I believe there is a very useful place for public shame (if necessary) in lessening the prevalence of patriarchal posturing. And I am aware of the irony of my next section heading. Hear me out. I honestly think more people should make fun of big trucks, make fun of gun nuts, make fun of the stupidity of bigots. I think there’s a place for that. Shame has a function. There are shameful acts: oppressing others is shameful and should be called out and treated as a shameful act. Intimidation by posturing as a huge tough guy is an attempt to show others a that there is a hierarchy and the guy with the big truck or the AK 19 is on top-that is oppression. Find a way to shame it. Link it back to fear. Make fun of it. Help it lose its power. If the big tough guy sees 10 out of 20 people snickering at his hyper masculinity he may scale back. Just sayin’
But we also need to make pathways for these people to come back as full citizens if/when they can behave as adults.
Create Safety In Any Way Possible
In this era of polarization, it’s difficult to remain compassionate towards others. But it is also essential.
The key thing to remember about trauma in individuals is that our sense of control vanishes during the traumatic event. Not only does it vanish, but we’ve just experienced that really really bad things happen when we are not in control. So telling yourself you’re safe or it’s going to be okay is the first step at getting back a sense of control.
Many everyday Americans have felt powerless to solve the myriad of problems we face. If we come to understand that these problems are all linked, we can collectively change our cultures. If enough of us call out patriarchal militaristic mindsets for the fear based and short sighted and ultimately quite cowardly postures they are, we will shift the moral compass on this planet to valuing compassion more than “power over”.
Be a Bad Ass
Refuse to be intimidated. Recognize and refuse to be intimidated by fear based tactics. Stand in a place of compassion based power. Be the bad ass who calls out the emperor when he’s a bully, when he’s not wearing any clothes. Be the bad ass that is not afraid to say “I see veterans as victims, not heroes”. Be the bad ass who says “You know, the really brave people are the ones who deal with dangerous situations without weapons.” Be the bad ass who tells his buddies, “Hey, no more of those kinds of jokes, guys.”
Be the bad ass who stands up for other groups. Be the bad ass friend who refuses to go to yet another male lead action movie and instead says “I am really sick of all this violence, and all these macho male leads.” Be the bad ass who says “Here are the members of the all male panel.” in a slightly sarcastic tone. Be the bad ass professor (or student) who loudly asks “The best professor in this department is an associate professor, why is she not a full professor?” Be the bad ass cop who says “Why are we arresting twice as many blacks as whites on drug charges?” Be the bad ass guy who decides to look at meetings with fresh eyes and when he now notices women being talked over, he backs them up and says “I want to hear what Jane was saying.” Say stuff like that out loud. It’s really not that hard once you do it a couple of times.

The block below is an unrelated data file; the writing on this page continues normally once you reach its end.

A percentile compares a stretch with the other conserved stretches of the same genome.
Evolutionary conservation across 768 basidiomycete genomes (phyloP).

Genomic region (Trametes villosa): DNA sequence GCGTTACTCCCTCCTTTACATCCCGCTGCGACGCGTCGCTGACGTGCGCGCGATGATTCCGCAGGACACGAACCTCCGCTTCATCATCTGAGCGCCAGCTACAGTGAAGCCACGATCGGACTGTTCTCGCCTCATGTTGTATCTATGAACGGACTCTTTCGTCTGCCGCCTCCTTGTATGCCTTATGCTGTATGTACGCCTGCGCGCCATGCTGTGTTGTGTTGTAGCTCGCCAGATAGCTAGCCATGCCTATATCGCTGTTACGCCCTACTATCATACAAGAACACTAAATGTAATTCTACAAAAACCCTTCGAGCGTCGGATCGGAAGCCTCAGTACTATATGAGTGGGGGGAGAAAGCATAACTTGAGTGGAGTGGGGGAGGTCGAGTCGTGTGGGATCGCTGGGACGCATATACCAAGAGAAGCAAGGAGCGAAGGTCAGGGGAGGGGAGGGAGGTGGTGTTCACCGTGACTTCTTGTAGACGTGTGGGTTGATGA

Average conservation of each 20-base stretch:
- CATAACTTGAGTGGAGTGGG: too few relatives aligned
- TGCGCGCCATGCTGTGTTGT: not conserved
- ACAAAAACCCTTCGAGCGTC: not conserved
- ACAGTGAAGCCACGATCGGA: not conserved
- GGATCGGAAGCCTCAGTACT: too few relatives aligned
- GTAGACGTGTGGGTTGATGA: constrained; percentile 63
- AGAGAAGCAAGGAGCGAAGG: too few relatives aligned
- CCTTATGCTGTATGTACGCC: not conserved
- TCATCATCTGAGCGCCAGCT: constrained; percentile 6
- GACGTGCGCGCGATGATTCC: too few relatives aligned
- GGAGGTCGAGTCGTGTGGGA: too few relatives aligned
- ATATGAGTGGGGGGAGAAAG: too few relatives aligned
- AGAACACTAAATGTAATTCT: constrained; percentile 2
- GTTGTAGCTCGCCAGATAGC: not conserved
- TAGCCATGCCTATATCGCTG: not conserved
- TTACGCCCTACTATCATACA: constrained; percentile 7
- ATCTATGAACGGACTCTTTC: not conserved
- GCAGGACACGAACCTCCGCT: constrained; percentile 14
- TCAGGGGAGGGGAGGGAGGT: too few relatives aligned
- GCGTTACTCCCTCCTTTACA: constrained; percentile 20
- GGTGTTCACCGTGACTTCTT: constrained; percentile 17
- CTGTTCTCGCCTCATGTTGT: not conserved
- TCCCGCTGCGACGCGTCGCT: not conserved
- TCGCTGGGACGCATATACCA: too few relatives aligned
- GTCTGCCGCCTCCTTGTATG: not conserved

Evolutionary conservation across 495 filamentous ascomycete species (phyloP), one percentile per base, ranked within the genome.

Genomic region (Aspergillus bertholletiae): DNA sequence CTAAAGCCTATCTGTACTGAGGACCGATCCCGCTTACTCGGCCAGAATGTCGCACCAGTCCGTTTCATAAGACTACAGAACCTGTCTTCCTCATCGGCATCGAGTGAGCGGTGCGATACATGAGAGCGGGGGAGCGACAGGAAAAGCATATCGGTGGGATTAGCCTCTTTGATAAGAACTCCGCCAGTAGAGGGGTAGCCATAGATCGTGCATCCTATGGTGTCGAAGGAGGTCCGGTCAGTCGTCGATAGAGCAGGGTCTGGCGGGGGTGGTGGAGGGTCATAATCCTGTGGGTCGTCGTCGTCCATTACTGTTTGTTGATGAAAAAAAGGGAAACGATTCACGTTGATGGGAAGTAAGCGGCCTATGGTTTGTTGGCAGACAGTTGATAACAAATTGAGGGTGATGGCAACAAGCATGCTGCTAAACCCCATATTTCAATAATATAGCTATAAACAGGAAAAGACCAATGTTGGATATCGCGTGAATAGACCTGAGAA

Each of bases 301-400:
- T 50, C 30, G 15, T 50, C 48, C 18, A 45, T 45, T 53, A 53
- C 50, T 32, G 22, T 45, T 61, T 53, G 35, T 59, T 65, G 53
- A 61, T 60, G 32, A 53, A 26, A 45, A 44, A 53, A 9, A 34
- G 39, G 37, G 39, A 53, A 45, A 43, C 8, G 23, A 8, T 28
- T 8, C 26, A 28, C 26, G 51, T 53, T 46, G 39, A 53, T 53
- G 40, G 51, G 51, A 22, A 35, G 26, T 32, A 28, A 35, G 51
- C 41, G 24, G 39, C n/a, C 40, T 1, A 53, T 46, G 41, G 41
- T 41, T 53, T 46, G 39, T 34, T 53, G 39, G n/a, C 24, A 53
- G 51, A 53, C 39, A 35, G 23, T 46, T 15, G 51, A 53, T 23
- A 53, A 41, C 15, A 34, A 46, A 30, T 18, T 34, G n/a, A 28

Be the bad ass who clamors for more compassionate responses from your boss, from your coworkers, from your neighbors, even from online people who disagree with you. Be the bad ass who grows compassion, who focuses on how to connect, who works for peace and prosperity for all with your eyes wide open. Let others see your heart even if they continue to show their fear in the form of nasty remarks. Listen to others’ points of view. Listen with an open mind.
Learn to listen for fear: a willingness to oppress or intimidate others in someone’s words or actions is a sure sign they are fearful or self loathing in some way. When you hear short sighted or untrue arguments, try to detect where the person’s real fears are, and then respond compassionately. In general it’s best to respond the way you want someone to respond to you when you say stupid stuff out of fear or ignorance. But still make it clear oppression of others is not an option.
If the words are more egregious? Call people out who try to silence people speaking their truth. Seriously, those dudes righteously bemoaning the horror of women speaking up and saying #MeToo? Tell them in no uncertain terms “No, dude, it’s you people don’t want to hear from.” Tell them to shut the hell up, after all, there’s a limit to how compassionate a person can be, even when we know a person is being an ass due to his own fears and insecurities. Real compassion (and bad ass-ery) is to stand fiercely in protection of those who have been mistreated. Shame the would be shamers.
Every time we have the bad assed-ness to respond from a place of compassionate power, we make it easier for our many, many, many allies to do the same and when we do so, we change the cultural norms.